What is memory safety and why does it matter?
Memory safety is a property of some programming languages that prevents programmers from introducing certain types of bugs related to how memory is used. Since memory safety bugs are often security issues, memory safe languages are more secure than languages that are not memory safe.
Most critical protocol for privacy and security: TLS
For more than 20 years, OpenSSL has been the most widely used SSL/TLS library in use by software applications for cryptographic purposes. OpenSSL is free and open source, while it is by far the most prolific way of handling cryptography from within an application, it is by no means the only option, and it is not without its problems.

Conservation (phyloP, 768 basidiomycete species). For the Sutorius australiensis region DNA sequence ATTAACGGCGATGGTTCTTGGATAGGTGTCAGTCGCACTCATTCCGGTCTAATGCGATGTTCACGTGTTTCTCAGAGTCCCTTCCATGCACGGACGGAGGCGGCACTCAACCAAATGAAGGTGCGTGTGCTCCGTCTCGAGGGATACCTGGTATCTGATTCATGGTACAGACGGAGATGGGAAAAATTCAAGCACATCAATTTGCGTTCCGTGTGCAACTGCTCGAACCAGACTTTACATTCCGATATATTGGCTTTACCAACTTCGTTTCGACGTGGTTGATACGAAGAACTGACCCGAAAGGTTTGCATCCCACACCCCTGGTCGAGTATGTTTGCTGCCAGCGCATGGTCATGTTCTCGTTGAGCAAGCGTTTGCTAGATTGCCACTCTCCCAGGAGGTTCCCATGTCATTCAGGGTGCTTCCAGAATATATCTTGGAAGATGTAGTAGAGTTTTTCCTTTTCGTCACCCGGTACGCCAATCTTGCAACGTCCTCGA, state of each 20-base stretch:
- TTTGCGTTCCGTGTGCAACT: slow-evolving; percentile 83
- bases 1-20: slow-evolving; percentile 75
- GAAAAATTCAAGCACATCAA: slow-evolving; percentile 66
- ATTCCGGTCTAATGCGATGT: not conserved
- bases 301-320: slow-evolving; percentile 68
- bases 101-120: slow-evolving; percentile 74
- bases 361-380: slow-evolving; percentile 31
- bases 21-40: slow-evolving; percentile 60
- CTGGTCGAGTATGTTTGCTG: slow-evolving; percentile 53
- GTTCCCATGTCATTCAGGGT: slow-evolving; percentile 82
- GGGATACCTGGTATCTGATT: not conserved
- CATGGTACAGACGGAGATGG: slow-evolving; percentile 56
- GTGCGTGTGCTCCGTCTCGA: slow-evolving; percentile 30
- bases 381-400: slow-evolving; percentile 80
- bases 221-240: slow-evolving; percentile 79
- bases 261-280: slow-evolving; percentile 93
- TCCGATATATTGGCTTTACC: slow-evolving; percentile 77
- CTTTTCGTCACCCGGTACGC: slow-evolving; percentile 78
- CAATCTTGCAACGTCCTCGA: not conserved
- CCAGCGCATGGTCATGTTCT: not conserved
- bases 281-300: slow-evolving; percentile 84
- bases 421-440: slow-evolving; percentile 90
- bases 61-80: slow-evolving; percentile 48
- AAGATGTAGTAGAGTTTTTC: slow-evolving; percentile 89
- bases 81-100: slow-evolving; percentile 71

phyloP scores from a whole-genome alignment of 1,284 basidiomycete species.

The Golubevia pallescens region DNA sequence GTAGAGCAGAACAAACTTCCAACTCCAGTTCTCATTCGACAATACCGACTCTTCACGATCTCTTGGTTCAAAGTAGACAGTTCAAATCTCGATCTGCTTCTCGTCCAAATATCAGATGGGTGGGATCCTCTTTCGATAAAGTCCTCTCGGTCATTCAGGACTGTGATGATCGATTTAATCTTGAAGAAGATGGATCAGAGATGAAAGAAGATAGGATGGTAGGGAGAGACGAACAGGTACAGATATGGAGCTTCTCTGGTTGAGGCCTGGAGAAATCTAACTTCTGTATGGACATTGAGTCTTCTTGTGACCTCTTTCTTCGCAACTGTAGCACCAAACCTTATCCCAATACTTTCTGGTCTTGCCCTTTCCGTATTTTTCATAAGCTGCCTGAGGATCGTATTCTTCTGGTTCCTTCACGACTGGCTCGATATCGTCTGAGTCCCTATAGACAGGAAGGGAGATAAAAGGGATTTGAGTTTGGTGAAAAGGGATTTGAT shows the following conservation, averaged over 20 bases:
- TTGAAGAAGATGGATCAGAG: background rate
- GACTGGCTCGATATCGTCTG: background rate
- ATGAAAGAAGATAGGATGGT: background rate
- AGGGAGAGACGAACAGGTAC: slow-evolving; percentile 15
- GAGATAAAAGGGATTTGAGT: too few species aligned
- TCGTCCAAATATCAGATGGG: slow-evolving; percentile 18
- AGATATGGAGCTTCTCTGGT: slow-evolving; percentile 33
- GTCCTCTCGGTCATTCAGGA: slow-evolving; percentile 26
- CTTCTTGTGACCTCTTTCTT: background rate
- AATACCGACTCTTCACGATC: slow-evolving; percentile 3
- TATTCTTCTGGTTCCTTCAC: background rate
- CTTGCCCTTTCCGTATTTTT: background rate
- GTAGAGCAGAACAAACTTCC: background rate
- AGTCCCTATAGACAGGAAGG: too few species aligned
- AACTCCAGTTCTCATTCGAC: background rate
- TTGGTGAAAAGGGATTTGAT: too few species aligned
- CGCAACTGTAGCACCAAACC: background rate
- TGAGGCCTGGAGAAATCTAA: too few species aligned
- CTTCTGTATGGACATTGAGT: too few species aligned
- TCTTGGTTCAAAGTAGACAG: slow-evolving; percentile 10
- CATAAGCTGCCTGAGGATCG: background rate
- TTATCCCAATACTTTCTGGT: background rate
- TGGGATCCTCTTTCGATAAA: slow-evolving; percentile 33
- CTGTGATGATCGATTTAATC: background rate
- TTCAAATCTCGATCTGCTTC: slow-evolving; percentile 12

It’s highly unlikely that we can get the OpenSSL project to move away from C so we need to work on a memory safe alternative and get the Internet’s critical software infrastructure to make the switch.
Enter the game: Prossimo and Rustls
Prossimo is an Internet Security Research Group1 project: they provide memory-safe implementations for pieces of software that run the Internet. This has materialized in work being done on TLS with Rustls, curl, the Linux kernel, and more.
Rustls is a TLS library that aims to provide a good level of cryptographic security, requires no configuration to achieve that security, and provides no unsafe features or obsolete cryptography.
See the docs to see all the current (un)supported features!
Other memory safe initiatives
- a memory safe AV1 decoder that delivers great performance.
- a memory safe NTP implementation.
- a memory safe, high performance, fully recursive DNS resolver.
- TLS and HTTP networking code in curl memory safe.